Fast track rejected for Elaine Riddick Charter | Local
The State Board of Education has denied a request to expedite the application to Elaine Riddick Charter School in Perquimans County.
The expedited application process would have allowed the planned charter school to open in August.
The state’s Office of Charter Schools clarified Jan. 11 that the state Board of Education’s unanimous rejection of the expedited application at its Jan. 5 meeting means the school will have to submit a new apply for fast-track status in the next application round.
In its decision, the State Board of Education cited the recommendation of the Charter Schools Advisory Board, which recommended that the Riddick School’s fast-track application not be approved.
Despite the setback, school board president Elaine Riddick Charter said efforts to establish the school were continuing.
“Yes, of course we are obligated to our young people,” Riddick replied when asked if the school was still moving forward with opening plans. “We have been obligated and educating the young people of Perquimans since 2002.”
The Perquimans County School Board and the Perquimans County Superintendent of Schools sent letters to the North Carolina Charter Schools Office stating that the opening of the Elaine Riddick Charter School would have a negative financial impact on the school district.
Superintendent Tanya Turner said Perquimans County Schools will lose an estimated $591,120 in Riddick School’s first year of operation and $1,064,016 in its fifth year.
The letters from Turner and the school board also defended the school district’s own academic achievement record against the allegations made in the Riddick School’s charter application.
“The assertions made by Elaine Riddick Charter (in her application) are highly inaccurate and misleading,” Turner’s letter states. “Perquimans County has no underperforming schools.”
Perquimans County Schools Impact Statements also noted Torchlight Academy Schools involvement as a consultant for the Elaine Riddick charter school. Torchlight was the operator of Three Rivers Academy, the Bertie-based charter school closed by the State Board of Education on January 6. The school board’s decision follows a lengthy state investigation that found academic, fiscal and governance shortcomings at the school.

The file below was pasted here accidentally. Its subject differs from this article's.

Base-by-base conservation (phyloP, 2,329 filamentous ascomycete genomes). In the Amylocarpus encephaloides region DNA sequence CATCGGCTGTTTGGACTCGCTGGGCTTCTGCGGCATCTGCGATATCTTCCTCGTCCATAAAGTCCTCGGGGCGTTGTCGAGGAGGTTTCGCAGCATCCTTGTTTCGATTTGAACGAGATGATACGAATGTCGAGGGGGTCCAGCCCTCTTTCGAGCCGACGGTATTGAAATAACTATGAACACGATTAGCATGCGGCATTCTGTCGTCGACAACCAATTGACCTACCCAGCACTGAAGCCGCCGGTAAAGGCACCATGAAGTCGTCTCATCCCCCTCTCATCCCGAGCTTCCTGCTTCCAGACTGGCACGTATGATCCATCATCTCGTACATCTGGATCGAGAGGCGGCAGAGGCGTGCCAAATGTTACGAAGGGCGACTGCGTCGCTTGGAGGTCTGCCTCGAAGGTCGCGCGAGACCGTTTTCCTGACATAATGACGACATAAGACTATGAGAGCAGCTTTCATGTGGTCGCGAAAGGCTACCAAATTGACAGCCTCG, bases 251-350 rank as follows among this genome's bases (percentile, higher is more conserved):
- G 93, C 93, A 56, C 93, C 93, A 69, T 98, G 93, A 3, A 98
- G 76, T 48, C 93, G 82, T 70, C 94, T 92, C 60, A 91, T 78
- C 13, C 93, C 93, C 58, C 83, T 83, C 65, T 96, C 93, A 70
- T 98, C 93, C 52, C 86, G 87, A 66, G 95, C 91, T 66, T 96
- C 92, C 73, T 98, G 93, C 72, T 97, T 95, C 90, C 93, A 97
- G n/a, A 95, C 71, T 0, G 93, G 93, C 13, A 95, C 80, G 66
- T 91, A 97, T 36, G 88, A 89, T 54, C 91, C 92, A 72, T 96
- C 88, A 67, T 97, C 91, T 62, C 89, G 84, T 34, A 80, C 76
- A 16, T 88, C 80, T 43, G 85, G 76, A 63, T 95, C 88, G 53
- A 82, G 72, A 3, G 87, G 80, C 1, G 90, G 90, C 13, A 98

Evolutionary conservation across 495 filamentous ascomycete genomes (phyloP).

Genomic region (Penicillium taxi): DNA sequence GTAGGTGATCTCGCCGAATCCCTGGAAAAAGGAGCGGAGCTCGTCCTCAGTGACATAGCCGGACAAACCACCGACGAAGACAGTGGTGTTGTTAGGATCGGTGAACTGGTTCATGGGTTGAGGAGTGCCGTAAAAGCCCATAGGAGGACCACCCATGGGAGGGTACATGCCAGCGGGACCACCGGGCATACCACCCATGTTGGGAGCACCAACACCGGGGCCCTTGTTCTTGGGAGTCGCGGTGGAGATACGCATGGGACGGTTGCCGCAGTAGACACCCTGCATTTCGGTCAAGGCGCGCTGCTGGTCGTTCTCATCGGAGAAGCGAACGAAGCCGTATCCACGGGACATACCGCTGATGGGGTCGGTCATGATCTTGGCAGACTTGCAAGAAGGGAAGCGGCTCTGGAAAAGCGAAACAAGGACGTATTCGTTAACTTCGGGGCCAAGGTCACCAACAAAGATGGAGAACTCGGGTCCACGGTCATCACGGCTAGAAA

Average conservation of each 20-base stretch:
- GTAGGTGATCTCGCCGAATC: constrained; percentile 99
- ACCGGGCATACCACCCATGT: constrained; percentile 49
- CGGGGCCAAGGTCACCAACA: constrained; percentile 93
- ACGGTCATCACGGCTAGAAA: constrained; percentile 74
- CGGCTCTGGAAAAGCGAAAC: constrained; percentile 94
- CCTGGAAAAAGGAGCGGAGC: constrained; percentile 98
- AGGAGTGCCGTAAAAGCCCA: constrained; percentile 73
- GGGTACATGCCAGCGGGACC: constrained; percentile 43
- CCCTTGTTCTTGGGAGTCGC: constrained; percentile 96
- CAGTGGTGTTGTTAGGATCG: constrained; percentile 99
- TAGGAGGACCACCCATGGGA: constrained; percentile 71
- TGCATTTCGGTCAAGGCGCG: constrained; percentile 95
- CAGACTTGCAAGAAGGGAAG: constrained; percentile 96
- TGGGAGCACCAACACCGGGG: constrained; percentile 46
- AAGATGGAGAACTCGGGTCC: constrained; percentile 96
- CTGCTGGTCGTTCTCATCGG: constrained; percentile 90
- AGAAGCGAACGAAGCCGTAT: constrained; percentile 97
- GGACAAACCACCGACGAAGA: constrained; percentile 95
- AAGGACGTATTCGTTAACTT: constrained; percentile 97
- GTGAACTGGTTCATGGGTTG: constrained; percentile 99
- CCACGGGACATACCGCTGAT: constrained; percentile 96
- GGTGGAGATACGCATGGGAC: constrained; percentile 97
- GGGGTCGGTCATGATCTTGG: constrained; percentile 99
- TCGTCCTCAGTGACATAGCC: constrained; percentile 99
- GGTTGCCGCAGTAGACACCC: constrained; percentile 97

Responding in an Oct. 6 letter to state officials, Tony Riddick called Perquimans officials’ claims “erroneous.” He also said the immediate effect of the state school board’s decision is that “young people will continue to suffer educationally and parents will still have no choice of school in Perquimans County.” .
Riddick also gave his case for the charter school a national context.
“As the county continues to suffer, the nation as a whole will also suffer,” Riddick said. “There is a direct correlation between education and crime. Michelle Alexander writes extensively about this in her book “The New Jim Crow” – pipeline from school to prison. We know we can make a huge difference.
Riddick said the charter school team will continue to push to open Riddick School as soon as possible.
“We will continue to work very hard to try to impress upon the state the necessity and the urgency,” Riddick said. “It is very unfortunate that this case is solely in the hands of the state. That being said, openness is at the mercy of the state.
He also said it’s the charter school board’s hope “to have a positive working relationship with the local school district.”
Riddick also said that the Elaine Riddick Charter School plans to continue working with Don McQueen Schools and Torchlight Academy despite the state board’s decision to terminate Three Rivers Academy’s charter.
“Torchlight Academy has had a tremendous positive impact on students for nearly 20 years,” Riddick said. “Our board certainly sees Torchlight as part of the formula. Torchlight knows this terrain very well. When you combine the terrain with a support team that has taught a very diverse body of students, it becomes a very strong bond designed to produce a high yield.